Remembering Tom Blakely

Political consultant Tom Blakely’s sudden death on Saturday left his New Jersey friends and colleagues shocked at the passing of a man who had realized success and who, at only 46-years-old, had the potential to achieve so much more.

“The best was ahead of him,” said state Sen. Kevin O’Toole, a friend of Blakely and a cousin by marriage.

Blakely’s rise to prominence in the behind-the-scenes political world began with the 1990 12th district Congressional campaign of Dick Zimmer, after strategist Larry Weitzner, who was the then Zimmer’s campaign manager, advised Zimmer to take him on as a field worker. Zimmer was so happy with his performance that he hired him as his district director after he was elected, and he eventually managed his unsuccessful Senate campaign against Robert Toricelli in 1996.

“He was utterly reliable, very pragmatic, and it set my mind at ease asking him to do something because I knew he would do it,” said Zimmer.

Those who worked with Blakely over the years recalled a no-nonsense campaigner whose background as a marine showed through in what they described as a sort of quiet strength.

“He was a man of action, and he spoke in muted tones,” said state Sen. Leonard Lance, who just spoke to Blakely on a conference call on Friday to discuss strategy for his congressional race. “He was a can do type of guy. And it was always a joy listening to him and working with him.”

Republican strategist Thom Ammirato said that Blakely exhibited “confidence without being cocky.”

“He probably often was the smartest guy in the room, but he didn’t have to show it, unlike a lot of people in our business who simply can’t wait to tell you they’re the smartest guys in the room,” said Ammirato.

O’Toole and Blakely met on the 1994 county executive campaign of Jim Treffinger, where they discovered their shared lineage (cousins by marriage) and began a lifelong joke of referring to each other as “cuz.”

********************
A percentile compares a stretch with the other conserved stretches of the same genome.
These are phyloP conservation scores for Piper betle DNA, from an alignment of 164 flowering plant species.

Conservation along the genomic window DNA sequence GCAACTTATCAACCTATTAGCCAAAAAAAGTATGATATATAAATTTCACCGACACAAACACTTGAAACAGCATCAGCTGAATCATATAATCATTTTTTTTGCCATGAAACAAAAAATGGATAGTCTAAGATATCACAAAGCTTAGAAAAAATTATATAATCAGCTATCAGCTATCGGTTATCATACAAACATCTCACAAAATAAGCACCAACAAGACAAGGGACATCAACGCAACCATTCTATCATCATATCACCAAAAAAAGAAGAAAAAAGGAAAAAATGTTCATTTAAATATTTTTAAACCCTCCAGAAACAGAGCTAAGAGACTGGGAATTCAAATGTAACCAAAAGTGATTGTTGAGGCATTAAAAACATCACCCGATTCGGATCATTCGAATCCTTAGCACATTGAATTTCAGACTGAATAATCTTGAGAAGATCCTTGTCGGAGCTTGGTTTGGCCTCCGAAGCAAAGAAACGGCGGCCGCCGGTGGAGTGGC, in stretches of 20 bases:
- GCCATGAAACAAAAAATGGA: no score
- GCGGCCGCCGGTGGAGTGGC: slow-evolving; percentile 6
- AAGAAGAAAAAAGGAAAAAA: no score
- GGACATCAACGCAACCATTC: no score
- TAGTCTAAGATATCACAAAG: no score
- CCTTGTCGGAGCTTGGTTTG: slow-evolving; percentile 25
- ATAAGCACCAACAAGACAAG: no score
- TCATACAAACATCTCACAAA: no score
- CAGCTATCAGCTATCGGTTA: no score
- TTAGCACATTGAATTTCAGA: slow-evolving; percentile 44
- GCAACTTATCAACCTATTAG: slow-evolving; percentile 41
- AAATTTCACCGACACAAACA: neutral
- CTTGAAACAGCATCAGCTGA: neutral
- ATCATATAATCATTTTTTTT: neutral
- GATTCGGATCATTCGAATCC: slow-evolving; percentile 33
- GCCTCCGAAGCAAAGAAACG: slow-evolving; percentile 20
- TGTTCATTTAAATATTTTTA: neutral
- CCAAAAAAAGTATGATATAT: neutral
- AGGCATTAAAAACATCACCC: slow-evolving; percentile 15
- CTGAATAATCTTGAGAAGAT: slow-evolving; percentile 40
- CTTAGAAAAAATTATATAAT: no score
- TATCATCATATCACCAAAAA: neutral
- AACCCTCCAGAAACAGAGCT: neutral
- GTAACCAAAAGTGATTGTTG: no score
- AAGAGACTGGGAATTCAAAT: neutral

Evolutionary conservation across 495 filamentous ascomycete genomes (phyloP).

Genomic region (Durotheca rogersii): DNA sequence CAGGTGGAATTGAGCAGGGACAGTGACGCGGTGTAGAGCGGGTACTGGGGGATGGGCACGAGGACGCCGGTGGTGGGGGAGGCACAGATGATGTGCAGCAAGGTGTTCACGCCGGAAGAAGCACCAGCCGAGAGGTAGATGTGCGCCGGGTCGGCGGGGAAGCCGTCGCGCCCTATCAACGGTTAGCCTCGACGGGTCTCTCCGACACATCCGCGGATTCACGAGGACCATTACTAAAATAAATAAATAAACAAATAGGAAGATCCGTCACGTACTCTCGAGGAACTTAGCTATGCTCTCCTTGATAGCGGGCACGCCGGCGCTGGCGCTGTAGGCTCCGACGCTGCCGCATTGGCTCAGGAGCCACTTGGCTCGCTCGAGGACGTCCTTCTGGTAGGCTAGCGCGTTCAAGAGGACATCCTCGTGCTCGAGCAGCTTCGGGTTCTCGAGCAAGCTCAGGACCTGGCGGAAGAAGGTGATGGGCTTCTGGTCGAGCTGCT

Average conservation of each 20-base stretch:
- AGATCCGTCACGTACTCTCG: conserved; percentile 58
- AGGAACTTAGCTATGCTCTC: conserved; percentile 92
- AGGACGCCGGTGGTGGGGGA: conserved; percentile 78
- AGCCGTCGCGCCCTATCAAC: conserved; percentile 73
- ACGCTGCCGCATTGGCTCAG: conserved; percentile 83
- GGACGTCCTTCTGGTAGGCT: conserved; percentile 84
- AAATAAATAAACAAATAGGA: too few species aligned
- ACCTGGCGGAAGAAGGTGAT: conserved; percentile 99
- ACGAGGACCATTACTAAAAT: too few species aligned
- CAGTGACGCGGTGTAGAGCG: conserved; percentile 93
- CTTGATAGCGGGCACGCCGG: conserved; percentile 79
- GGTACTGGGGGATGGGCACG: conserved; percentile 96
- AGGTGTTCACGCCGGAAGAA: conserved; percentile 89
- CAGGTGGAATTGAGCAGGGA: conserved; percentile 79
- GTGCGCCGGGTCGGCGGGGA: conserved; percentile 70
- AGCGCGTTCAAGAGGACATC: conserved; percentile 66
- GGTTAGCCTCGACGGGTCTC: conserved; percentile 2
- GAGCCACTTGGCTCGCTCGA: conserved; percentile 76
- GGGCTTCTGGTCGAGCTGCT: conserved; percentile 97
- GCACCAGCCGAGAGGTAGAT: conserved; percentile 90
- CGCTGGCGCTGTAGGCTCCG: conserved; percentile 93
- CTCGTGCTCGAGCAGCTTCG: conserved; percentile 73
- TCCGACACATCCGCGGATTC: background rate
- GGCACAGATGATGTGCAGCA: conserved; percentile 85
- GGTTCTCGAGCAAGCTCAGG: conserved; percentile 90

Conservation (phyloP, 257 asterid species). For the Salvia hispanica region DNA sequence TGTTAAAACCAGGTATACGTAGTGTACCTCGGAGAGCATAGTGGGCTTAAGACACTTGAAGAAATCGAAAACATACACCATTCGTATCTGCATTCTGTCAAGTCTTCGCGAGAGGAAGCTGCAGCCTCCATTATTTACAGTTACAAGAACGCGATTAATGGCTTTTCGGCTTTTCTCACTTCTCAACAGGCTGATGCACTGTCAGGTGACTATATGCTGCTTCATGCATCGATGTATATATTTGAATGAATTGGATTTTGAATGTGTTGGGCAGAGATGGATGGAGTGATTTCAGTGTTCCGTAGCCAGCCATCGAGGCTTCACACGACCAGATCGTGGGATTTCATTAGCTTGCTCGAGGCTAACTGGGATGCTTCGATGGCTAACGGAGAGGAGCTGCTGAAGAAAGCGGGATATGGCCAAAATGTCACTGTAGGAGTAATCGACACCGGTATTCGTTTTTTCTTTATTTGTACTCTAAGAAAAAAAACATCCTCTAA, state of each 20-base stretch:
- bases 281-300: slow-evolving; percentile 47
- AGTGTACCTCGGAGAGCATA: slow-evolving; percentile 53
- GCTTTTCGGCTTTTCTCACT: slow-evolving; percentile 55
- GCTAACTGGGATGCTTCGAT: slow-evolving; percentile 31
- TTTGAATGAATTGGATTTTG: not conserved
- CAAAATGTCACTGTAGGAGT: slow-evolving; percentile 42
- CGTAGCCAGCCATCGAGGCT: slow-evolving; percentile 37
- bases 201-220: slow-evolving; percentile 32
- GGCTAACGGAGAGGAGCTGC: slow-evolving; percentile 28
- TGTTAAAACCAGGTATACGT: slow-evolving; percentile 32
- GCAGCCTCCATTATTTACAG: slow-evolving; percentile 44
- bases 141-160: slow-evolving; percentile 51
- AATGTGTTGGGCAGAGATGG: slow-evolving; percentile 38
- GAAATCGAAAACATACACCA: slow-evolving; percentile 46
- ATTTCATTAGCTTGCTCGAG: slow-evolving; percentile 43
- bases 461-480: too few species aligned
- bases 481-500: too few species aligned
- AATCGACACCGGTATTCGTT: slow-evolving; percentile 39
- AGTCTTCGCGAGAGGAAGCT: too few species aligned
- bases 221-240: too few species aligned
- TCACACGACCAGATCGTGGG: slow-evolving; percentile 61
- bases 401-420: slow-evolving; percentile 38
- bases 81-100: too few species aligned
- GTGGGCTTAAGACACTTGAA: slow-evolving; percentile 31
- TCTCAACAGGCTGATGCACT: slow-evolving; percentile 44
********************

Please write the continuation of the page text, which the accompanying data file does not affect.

O’Toole had met Blakely after asking consultant David Murray for a competent campaign manager – someone who had the wherewithal to fight an uphill battle against Democrat Cardell Cooper.

“He said ‘I’ve got a guy that’s tailor made and that’s Tom Blakely – a former marine, a guy who’s hard core,’” said O’toole.

Blakely rarely raised his voice – with one exception. He had produced some opposition research for Treffinger about Cooper’s use of limousines as mayor of East Orange. Just prior to a debate with Cooper, Blakely told Treffinger not to use it so they could hold onto it until a few weeks before the election. But Treffinger, hot headed during the debate, couldn’t hold his tongue.

“He was furious. He pulled him to the side and stuck a finger in his face and said ‘You are the most undisciplined candidate I’ve ever worked with,” said O’Toole. “Treffinger, to his credit ,laughed and said ‘I haven’t been yelled at like that since my father.’”

Treffinger wound up winning that election by a narrow margin.

Blakely didn’t hang on and become part of Treffinger’s staff. In fact, the two hadn’t talked since well before Treffinger was convicted of corruption. And although Treffinger doesn’t typically talk to the press, he made an exception for Blakely.

“He had developed those kinds of disciplined habits, he had a very dry sense of humor, he was very bright and a very decent person,” said Treffinger. “He was an all-around good man. I’ll miss him.”

A wake will be held on Monday, March 24 from 2PM to 4PM and from 6PM to 9PM at the Kingston and Kemp Funeral Home in Hamilton. The funeral mass is on Tuesday, at the Church of the Holy Angels in Hamilton at 11AM. Blakely’s business partner, Larry Weitzner, says a college fund will be established for Blakely’s two daughters, Brielle, 3, and Maggie, 1.

Remembering Tom Blakely